Social Security Resumes Mailing Social Security Statements

The Social Security Administration has announced that they will resume the periodic mailing of Social Security Statements—once every five years for most workers– while encouraging everyone to create a secure my Social Security account to immediately access their Social Security Statement online, anytime.

The Social Security Statement is a valuable financial planning tool providing workers age 18 and older with important individualized information regarding their earnings, tax contributions, and estimates for future retirement, disability, and survivors benefits.

Beginning in September 2014, workers turning ages 25, 30, 35, 40, 45, 50, 55, and 60 who are not receiving Social Security benefits and who are not registered for a my Social Security account will receive their Social Security Statement in the mail about 3 months before their birthday.

After age 60, people will receive a Social Security Statement every year.

Social Security expects to send nearly 48 million Social Security Statements each year.

The Social Security Statement helps people plan for their financial future.  In addition to providing future benefit estimates, the Social Security Statement highlights a person’s complete earnings history, allowing workers to verify the accuracy of their earnings. This is important because an individual’s future benefit amount is determined by the amount of their earnings over their lifetime.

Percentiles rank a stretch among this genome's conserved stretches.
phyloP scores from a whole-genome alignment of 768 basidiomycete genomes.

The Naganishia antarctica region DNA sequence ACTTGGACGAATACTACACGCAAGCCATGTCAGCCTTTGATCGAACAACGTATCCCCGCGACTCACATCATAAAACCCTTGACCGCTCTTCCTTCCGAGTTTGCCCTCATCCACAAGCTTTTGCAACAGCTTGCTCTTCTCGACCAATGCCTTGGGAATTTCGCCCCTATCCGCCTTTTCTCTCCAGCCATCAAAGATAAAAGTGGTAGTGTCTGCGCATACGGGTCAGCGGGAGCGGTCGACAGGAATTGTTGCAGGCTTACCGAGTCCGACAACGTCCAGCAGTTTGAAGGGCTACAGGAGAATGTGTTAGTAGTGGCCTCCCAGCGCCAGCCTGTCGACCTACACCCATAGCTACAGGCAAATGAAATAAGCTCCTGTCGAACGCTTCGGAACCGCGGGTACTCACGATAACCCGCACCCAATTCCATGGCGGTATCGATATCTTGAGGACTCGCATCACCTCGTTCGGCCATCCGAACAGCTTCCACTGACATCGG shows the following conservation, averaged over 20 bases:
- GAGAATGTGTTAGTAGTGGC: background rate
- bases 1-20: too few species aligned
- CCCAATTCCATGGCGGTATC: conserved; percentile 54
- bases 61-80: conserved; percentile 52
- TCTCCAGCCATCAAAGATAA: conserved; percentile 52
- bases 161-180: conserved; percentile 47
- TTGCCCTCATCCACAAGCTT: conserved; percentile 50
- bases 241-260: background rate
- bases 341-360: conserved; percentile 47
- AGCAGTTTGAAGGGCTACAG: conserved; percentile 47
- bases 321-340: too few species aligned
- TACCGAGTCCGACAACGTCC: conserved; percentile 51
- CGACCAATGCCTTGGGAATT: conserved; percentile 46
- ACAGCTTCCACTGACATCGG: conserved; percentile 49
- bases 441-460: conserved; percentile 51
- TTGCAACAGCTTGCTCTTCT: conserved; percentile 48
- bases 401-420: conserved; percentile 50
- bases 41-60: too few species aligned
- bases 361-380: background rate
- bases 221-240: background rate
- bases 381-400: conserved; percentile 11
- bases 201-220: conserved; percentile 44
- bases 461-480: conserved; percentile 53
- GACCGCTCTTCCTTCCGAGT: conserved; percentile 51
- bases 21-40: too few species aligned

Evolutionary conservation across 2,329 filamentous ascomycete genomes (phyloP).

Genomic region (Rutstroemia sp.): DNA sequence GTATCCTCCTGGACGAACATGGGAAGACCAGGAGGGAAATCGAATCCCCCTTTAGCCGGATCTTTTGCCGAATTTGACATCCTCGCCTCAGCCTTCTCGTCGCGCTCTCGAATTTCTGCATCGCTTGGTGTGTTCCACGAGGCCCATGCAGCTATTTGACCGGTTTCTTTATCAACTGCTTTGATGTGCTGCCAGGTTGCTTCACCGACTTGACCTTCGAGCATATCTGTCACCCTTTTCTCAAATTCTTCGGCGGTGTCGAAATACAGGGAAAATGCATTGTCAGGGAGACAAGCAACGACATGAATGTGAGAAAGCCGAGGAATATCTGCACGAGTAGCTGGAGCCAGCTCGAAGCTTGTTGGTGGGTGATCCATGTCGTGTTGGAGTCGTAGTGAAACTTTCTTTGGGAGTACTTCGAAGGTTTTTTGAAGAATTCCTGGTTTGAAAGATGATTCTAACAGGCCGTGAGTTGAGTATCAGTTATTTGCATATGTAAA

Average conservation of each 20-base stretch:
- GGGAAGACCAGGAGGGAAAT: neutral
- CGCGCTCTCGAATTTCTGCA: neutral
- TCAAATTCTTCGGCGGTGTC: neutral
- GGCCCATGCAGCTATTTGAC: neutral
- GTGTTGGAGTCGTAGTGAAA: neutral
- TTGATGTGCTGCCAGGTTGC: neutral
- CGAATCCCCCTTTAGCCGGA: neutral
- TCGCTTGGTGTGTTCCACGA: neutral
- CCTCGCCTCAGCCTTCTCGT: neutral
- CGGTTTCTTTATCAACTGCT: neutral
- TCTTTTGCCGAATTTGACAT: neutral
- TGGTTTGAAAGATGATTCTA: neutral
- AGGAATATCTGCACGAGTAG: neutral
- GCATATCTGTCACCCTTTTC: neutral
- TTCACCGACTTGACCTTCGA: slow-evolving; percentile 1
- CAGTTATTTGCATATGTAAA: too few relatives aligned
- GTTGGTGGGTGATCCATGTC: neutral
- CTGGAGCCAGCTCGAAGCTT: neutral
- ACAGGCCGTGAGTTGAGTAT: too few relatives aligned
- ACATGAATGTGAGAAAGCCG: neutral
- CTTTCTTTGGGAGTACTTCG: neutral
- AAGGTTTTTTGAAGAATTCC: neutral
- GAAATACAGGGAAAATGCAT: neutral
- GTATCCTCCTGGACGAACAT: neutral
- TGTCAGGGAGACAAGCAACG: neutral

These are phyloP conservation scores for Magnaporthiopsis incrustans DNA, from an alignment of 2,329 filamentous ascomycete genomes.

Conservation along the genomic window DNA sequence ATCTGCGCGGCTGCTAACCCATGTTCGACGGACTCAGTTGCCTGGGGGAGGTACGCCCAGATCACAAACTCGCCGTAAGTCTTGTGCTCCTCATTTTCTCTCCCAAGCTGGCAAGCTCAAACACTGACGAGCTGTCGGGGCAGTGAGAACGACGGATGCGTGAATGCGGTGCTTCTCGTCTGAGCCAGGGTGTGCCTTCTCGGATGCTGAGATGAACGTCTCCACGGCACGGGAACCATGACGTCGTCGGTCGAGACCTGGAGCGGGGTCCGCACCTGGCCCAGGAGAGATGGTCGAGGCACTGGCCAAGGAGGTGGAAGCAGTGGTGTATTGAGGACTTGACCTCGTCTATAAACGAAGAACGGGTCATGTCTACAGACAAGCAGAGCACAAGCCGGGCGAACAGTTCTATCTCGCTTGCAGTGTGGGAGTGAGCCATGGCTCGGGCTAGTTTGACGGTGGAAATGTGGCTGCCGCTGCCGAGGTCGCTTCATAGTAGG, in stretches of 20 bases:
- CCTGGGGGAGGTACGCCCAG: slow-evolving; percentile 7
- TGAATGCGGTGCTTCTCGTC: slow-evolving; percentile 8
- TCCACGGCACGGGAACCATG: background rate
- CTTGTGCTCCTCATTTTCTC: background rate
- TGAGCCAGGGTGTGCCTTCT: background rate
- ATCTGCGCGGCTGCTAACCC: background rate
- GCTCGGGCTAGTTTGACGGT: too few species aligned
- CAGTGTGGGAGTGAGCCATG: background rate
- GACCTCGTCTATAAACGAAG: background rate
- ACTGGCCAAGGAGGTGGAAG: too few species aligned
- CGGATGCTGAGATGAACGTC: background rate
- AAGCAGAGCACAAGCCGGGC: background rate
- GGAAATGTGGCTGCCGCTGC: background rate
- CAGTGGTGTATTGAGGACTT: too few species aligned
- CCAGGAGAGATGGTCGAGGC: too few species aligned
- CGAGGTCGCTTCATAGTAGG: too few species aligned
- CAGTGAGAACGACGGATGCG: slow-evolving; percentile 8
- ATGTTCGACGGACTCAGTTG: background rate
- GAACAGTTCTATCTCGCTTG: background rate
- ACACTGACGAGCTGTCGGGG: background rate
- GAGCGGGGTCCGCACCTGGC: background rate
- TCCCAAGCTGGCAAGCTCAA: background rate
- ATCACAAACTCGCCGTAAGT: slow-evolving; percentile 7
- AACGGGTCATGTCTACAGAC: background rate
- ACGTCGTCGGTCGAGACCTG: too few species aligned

To date, more than 14 million people have established a personalized my Social Security account at www.socialsecurity.gov/myaccount.

With a my Social Security account, a person  may access their Social Security Statement from anywhere, whenever they choose.

Individuals who currently receive Social Security benefits should sign up for a my Social Security account to manage their benefit payments and, when the need arises, get an instant benefit verification letter, change their address and phone number, and start or change direct deposit of their benefit payment.

Posted by Sheri Abrams, Attorney at Law, www.sheriabrams.com